Home Sweet (Propane) Home

July 1, 2004 By    

The propane industry already has made substantial inroads as the choice of
builders and buyers of manufactured housing, but the potential exists for even
greater penetration into a market that is getting stronger on a daily basis.


Today’s manufactured homes often include amenities
– like fireplaces – once found only in on-site built houses.

Ken Cuccinelli, chairman of Quest Four, which is a Pittsburgh-based strategic
marketing company, says the ability of the propane industry to educate the manufactured-housing
market is greatly dependent on what can be accomplished at the grass-roots level.

Quest Four has been working with the Propane Education & Research Council
since 2001 to strategize ways in which to become the dominant energy source
for people who choose manufactured housing. By bringing the two industries together
to leverage resources and pursue shared goals, propane’s market share
in manufactured housing has already grown from 18 to 33 percent, Cuccinelli

“Because of the natural fit and the ease with which we can help each
other reach our respective goals, it makes sense for the propane and manufactured-housing
industries to team up,” says Kate Caskin, PERC’s senior vice president.

Despite those inroads, the grunt work of educating both builders and buyers
still falls to the local propane dealer, who has the most to gain when manufactured-housing
buyers choose propane.

Builders ultimately follow the desires of their customers when choosing an
energy source for their homes. Since many buyers are new to this type of home
choice, they rely on the manufacturer’s recommendations. That’s
why propane industry officials are encouraging dealers to make an extra effort
to reach out to this growing market segment.

“In this instance it is not just the home buyer or home owner who must
be influenced, although their demands remain important,” Cuccinelli says.
“But builders of manufactured housing must also be marketed to, since
they have the most influence in the energy choice of the home buyer.”

The growing trend
More than 20 million Americans live in about 9 million manufactured
homes. Once the sole province of the rural house trailers, today’s manufactured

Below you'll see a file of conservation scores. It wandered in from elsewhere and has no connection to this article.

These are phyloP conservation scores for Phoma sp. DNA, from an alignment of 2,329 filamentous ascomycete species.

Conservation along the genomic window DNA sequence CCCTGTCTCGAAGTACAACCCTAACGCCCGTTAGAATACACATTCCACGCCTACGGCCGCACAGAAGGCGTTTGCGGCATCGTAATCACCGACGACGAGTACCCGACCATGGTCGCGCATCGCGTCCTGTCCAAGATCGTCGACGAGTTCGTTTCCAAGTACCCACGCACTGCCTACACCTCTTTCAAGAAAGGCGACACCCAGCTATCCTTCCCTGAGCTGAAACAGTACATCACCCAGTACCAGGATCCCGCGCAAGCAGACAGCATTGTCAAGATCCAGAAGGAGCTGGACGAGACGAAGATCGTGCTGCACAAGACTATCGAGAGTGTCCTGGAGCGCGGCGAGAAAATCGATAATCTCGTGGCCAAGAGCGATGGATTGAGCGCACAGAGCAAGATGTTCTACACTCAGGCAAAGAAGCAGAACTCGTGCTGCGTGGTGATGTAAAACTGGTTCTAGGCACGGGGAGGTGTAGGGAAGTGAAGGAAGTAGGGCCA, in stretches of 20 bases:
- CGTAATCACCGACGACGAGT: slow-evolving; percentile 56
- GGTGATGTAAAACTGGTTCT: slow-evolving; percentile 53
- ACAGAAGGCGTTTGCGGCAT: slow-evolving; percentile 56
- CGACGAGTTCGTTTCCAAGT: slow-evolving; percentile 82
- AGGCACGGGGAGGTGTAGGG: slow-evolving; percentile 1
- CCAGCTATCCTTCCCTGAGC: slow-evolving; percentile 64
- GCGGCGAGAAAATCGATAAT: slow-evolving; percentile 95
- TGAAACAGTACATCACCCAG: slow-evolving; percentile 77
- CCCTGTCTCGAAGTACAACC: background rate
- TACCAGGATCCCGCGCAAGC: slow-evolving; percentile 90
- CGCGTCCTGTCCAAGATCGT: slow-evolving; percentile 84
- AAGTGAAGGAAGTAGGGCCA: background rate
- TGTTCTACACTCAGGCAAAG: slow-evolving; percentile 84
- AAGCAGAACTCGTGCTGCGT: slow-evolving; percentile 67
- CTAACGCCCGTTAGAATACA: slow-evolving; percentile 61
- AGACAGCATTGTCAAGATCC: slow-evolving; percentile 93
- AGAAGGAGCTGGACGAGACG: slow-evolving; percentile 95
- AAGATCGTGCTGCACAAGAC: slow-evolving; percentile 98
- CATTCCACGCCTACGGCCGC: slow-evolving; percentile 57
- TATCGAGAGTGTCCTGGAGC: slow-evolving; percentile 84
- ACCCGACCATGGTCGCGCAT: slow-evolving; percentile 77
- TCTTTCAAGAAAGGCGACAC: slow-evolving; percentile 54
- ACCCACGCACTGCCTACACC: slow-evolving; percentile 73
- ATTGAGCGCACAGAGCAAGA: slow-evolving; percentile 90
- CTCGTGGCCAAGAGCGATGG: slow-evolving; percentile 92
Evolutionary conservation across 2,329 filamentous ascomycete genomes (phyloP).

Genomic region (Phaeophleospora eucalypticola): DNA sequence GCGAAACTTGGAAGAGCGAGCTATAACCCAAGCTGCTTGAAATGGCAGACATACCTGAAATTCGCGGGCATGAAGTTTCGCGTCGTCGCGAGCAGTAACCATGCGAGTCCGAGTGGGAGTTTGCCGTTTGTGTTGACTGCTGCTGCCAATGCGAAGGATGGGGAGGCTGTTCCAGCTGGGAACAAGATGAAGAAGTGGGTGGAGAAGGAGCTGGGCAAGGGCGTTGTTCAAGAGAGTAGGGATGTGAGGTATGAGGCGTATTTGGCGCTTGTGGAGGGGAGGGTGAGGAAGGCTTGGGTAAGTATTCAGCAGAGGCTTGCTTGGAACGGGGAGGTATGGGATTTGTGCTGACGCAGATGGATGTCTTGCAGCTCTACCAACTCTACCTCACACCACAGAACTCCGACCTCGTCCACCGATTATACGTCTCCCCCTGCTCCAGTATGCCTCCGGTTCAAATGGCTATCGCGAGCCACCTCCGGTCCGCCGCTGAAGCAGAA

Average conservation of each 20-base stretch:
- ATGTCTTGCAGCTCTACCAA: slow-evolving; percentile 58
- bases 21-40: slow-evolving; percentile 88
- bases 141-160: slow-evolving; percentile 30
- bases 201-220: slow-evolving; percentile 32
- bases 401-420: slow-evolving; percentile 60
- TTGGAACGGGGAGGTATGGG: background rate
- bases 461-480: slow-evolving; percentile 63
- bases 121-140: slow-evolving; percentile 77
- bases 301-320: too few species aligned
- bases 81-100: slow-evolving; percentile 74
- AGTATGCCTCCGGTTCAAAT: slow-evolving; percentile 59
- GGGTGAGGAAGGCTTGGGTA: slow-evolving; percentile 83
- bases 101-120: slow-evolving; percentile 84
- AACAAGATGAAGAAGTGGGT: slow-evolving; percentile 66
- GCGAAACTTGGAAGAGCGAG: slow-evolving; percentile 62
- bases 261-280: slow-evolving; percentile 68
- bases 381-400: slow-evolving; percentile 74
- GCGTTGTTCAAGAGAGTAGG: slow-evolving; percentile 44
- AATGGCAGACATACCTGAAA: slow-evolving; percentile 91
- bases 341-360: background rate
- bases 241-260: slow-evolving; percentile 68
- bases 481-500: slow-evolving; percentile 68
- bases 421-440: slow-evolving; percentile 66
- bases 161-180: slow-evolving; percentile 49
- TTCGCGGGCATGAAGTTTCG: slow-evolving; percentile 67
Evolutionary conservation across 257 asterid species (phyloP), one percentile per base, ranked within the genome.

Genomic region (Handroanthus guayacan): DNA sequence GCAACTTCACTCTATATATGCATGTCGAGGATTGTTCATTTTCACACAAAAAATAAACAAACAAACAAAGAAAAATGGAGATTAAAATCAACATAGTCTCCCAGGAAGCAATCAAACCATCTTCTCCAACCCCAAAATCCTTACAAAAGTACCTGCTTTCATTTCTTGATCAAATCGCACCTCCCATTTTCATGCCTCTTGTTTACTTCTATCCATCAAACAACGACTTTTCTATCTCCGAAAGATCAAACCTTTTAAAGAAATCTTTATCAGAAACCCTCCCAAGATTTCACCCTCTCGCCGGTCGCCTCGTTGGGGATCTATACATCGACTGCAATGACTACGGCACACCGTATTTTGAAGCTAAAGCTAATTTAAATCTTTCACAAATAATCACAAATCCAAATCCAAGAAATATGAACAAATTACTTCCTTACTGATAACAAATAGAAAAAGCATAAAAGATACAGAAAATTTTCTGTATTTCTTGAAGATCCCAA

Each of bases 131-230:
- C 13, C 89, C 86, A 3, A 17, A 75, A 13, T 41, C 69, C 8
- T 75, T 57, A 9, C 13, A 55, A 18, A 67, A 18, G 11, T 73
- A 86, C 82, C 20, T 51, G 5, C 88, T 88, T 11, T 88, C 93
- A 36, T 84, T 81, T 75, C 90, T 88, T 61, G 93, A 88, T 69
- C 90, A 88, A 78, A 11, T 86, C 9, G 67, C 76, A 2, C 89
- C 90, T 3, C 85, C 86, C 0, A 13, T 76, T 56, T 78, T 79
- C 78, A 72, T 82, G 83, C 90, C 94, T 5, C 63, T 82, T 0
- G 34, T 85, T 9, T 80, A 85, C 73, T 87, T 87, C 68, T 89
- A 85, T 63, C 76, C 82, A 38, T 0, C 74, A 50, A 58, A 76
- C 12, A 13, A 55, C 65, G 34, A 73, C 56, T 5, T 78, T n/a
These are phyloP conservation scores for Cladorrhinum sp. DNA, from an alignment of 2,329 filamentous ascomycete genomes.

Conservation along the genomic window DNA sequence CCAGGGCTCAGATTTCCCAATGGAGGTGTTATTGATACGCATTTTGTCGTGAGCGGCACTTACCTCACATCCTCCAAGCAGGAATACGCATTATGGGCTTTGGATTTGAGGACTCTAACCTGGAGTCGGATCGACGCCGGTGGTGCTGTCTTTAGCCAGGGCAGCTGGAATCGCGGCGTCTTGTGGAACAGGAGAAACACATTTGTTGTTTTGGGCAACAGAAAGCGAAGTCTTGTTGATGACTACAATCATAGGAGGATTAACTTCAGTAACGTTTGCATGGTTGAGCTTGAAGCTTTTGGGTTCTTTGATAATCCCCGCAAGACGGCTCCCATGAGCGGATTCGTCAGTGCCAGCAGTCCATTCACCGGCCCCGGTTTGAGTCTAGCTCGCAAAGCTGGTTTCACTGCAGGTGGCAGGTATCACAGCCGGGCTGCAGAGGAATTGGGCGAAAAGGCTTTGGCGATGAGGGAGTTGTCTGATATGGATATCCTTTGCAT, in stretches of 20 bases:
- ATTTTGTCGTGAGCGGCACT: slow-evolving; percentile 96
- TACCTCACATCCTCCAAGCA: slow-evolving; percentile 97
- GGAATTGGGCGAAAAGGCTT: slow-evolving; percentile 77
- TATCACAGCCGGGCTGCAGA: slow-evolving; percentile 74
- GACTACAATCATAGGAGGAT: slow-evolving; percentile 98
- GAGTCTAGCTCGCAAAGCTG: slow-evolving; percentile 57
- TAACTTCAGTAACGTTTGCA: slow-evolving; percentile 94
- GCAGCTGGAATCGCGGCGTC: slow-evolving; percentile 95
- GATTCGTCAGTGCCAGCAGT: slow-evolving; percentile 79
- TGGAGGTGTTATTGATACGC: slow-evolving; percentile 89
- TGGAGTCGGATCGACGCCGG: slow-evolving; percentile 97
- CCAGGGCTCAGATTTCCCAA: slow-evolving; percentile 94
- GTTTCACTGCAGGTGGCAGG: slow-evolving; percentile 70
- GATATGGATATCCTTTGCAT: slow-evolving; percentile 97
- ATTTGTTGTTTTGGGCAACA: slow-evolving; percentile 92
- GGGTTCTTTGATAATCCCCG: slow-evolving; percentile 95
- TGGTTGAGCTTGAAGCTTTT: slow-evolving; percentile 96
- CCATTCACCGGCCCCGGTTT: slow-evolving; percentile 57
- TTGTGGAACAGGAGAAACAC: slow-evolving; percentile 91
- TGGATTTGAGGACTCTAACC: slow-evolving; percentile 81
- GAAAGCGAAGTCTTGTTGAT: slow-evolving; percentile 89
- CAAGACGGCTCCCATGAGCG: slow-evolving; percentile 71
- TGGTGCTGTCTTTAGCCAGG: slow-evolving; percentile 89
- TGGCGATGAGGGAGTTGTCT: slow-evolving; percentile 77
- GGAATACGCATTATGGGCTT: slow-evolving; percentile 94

housing can match the luxury and spaciousness of most any traditional home.

About 70 companies and more than 300 facilities produce manufactured houses
domestically. At least 60 percent of those homes eventually are located in the
same rural areas where propane use is strongest. That means the manufactured-housing
market and propane dealers are targeting the same potential homeowners.

Manufactured housing sales were about $9.5 billion in 2001, with the average
unit price at $50,000. The industry shipped about 190,000 homes from 275 manufacturing
facilities that same year.

The majority of units built are all-electric, but the manufacturers say that
they are willing to install whatever heat source the customer prefers.

Buying a unit equipped for propane will cost the home buyer about $200 more,
but that cost can easily be made up by the savings on the cost of the fuel.

“Propane is a more economical energy option as has been shown several
times in studies,” Cuccinelli says.

Today’s manufactured homes
Over the past 20 years, the quality and appearance of manufactured
homes have changed dramatically. Ever-improving production technologies have
allowed them to be better constructed, roomier, and built to suit any lifestyle.

The main reasons these units have become so popular are are quality of construction
and reduced costs, according to Bruce Savage of the Manufactured Housing Institute.
Construction costs can be as much as 25 percent less when a home is built in
a manufacturing plant.
Shortages of skilled labor such as carpenters also make it a much longer task
to build a home on site than it was in the past. And, when a house is built
on site, it is more difficult to pay attention to quality than what can be accomplished
in a factory.

Manufactured homes are especially attractive to people who might otherwise
not be able to afford a home. The manufactured housing industry primarily targets
those segments of the population that are most price sensitive, even though
the larger homes are the fastest-growing segment in the industry.

“The evolution in this area has been quite interesting,” Cuccinelli

“In the past they might have built even components such as doors and
windows on site, but now more of these components are built in a factory. The
manufacturers’ points of view are that they will do what it takes to satisfy
the customer.”

All manufactured homes have to be built in accordance with federal standards
known as the HUD code. The code regulates design, construction, strength, durability,
fire resistance and energy efficiency.